SeaDemon Says

58 And Wanting

Posted on: June 1, 2016

Will the 58th Air Force Day see the full retirement of the MiG-29N?


2016 has seen the Royal Malaysian Air Force lose two of its valuable assets – a CN235 transport aircraft, and a MB-339CM lead-in fighter trainer. To top that, there is still no announcement of a stop-gap measure to replace the MiG-29N.

The shortfall is very noticeable especially among observers whom have noted that in regional exercises, the RMAF would normally commit four fighters per squadron while a neighbour could easily muster ten.

The Royal Malaysian Navy has recently embarked on its Littoral Combat Ship program. This has been a long-awaited program given that China has forward bases in the Spratlys after reclaiming some 1,170 hectares. Commercial aircraft have been landing at the airstrips built there, we know what those airstrips are able to handle.

The Falklands War of 1982 and the Force ‘Z’ disaster closer to home on 10th December 1941 are poignant reminders that air superiority and the element of surprise are critical in modern air and naval warfare. Without the MiG-29s or their replacements force projection is somewhat limited. Maritime Patrol Aircraft play an important role in locating   enemy surface assets, while airborne tankers will allow air assets to have longer loiter and patrol capabilities. As written in a previous article an Airborne Early Warning system would also help the RMAF to “see beyond” what it currently could. The RMAF has been in want of AEW assets since the 1980s, a dream yet to be fulfilled.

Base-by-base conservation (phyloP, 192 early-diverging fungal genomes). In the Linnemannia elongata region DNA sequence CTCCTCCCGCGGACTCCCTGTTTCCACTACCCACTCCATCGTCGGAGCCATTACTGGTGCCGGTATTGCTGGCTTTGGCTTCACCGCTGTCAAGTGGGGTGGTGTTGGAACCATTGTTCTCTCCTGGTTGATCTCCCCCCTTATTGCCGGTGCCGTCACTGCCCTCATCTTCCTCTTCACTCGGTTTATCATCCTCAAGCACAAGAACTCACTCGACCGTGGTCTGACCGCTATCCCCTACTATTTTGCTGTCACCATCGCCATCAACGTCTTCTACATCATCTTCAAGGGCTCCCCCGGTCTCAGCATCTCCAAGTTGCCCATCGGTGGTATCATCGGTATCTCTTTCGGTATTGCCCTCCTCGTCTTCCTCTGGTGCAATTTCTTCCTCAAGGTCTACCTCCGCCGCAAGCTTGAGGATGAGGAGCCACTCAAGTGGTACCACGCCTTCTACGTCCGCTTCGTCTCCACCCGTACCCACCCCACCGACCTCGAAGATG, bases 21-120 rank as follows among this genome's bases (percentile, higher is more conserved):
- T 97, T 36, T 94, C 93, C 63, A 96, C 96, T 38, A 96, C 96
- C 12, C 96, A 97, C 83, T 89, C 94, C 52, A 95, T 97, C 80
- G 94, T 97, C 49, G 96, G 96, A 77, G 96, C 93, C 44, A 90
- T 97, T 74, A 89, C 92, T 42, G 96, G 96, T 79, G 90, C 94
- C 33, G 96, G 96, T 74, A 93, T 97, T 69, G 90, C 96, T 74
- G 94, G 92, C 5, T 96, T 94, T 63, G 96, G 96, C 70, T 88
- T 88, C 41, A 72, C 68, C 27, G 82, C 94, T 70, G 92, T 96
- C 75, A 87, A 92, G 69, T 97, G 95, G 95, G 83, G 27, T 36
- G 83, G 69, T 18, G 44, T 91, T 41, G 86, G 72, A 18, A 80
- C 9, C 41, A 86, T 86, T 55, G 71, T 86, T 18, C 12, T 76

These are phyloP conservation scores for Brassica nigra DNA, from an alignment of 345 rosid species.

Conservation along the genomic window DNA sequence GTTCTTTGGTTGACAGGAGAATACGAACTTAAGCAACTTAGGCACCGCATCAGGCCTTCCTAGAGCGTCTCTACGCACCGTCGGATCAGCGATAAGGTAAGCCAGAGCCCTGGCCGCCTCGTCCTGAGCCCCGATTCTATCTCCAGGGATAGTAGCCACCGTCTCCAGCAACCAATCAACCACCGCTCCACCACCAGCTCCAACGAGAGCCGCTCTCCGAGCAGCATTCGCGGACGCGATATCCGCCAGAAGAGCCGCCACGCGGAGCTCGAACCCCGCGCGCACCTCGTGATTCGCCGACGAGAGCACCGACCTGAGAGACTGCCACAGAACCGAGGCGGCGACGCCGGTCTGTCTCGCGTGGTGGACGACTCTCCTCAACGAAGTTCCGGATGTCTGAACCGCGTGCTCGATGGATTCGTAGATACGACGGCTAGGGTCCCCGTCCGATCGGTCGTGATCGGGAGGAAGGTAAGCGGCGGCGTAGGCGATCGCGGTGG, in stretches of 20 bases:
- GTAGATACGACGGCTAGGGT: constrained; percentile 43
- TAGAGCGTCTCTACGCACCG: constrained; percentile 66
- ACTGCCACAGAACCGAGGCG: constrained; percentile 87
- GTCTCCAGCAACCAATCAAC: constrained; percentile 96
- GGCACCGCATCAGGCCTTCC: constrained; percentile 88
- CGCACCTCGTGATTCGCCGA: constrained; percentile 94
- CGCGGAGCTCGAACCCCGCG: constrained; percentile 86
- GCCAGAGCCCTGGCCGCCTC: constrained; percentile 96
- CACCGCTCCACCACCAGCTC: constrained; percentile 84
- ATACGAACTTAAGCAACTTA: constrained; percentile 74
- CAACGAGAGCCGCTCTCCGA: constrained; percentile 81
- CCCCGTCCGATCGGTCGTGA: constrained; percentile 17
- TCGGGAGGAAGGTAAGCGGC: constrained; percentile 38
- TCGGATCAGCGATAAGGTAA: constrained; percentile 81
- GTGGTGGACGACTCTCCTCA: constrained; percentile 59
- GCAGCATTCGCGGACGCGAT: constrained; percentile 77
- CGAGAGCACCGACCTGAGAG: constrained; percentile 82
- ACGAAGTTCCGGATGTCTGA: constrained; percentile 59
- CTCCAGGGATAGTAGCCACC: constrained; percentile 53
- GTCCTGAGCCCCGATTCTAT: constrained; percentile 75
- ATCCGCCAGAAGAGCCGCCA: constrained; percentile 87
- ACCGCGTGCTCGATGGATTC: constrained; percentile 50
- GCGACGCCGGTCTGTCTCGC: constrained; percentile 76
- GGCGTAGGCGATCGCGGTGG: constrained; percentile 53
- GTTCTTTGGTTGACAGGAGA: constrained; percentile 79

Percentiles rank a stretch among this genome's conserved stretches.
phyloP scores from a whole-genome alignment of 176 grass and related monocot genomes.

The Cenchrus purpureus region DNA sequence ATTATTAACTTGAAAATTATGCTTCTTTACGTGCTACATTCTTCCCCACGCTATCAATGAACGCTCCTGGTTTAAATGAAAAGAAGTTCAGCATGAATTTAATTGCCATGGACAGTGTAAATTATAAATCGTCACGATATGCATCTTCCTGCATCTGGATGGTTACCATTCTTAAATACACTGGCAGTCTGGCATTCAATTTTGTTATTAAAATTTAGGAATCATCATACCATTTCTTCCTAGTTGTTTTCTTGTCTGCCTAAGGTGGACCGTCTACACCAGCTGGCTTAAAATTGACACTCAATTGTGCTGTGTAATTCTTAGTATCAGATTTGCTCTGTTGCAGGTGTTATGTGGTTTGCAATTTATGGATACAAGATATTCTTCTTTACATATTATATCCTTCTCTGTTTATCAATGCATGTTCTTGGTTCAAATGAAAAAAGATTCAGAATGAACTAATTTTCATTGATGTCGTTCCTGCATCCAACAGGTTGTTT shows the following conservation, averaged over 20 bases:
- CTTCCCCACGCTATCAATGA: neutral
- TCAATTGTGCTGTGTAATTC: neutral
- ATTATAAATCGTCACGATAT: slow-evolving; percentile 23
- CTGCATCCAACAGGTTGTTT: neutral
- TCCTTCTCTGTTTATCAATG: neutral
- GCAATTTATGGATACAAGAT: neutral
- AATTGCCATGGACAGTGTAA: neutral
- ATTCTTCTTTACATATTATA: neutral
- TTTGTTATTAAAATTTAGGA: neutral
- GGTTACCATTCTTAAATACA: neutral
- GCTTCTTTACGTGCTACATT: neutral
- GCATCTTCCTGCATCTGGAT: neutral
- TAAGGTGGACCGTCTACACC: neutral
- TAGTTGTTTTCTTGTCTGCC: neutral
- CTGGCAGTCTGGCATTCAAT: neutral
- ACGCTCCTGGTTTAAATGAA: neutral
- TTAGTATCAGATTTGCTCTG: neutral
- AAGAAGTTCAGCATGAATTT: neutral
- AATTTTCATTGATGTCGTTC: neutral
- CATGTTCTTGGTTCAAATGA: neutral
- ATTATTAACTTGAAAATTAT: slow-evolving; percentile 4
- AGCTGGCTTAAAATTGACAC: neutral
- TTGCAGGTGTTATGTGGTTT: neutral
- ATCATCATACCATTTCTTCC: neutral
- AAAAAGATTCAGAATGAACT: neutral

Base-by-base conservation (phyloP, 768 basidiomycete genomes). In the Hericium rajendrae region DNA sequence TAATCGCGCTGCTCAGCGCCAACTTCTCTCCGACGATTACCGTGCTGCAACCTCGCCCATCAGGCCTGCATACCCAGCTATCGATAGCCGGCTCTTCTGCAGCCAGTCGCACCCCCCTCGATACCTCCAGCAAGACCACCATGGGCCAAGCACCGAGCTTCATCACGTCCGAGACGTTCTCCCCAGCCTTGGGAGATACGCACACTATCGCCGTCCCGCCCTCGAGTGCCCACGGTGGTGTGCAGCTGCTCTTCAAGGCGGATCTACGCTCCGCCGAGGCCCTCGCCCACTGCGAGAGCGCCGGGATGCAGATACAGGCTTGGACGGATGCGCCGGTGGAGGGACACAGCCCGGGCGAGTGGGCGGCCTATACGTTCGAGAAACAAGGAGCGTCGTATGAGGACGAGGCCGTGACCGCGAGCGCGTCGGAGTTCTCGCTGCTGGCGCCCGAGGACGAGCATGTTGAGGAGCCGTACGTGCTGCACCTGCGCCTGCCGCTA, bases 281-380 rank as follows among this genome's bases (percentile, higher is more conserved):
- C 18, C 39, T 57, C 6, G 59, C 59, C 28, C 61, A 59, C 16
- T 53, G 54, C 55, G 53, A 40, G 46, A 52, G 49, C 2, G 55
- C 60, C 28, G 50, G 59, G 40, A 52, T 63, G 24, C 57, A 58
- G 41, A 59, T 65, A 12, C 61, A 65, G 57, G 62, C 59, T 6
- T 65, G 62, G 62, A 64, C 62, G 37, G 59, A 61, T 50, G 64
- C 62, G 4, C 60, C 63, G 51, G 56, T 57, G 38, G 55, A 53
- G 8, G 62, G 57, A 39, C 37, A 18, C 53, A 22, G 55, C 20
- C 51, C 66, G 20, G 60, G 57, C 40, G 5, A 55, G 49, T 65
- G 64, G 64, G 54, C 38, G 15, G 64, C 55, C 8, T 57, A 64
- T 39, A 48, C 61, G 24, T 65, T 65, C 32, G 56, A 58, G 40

Also important would be a mobile radar in the Peninsular with at least three in Sabah and Sarawak would enhance our air defence capabilities. Passive radar system would also enhance aircraft identification process.

Importantly everything should be at a minimum operational and combat readiness level of seventy percent. And this number should include the spares we need to run these systems.

The RMAF has very good and skilled human assets but without the tools needed to make the organisation combat-effective. Again, it is hoped that the government can pay serious attention to the needs of the Armed Forces – the RMAF in particular. A stop-gap measure with over 70 percent operational and combat readiness is what the government needs to assist the RMAF with.

Only then the RMAF would truly be “Sentiasa Di Angkasaraya.”

Happy 58th Anniversary, RMAF. We hope your dreams will soon come true.

Taqweem al-SeaDemon

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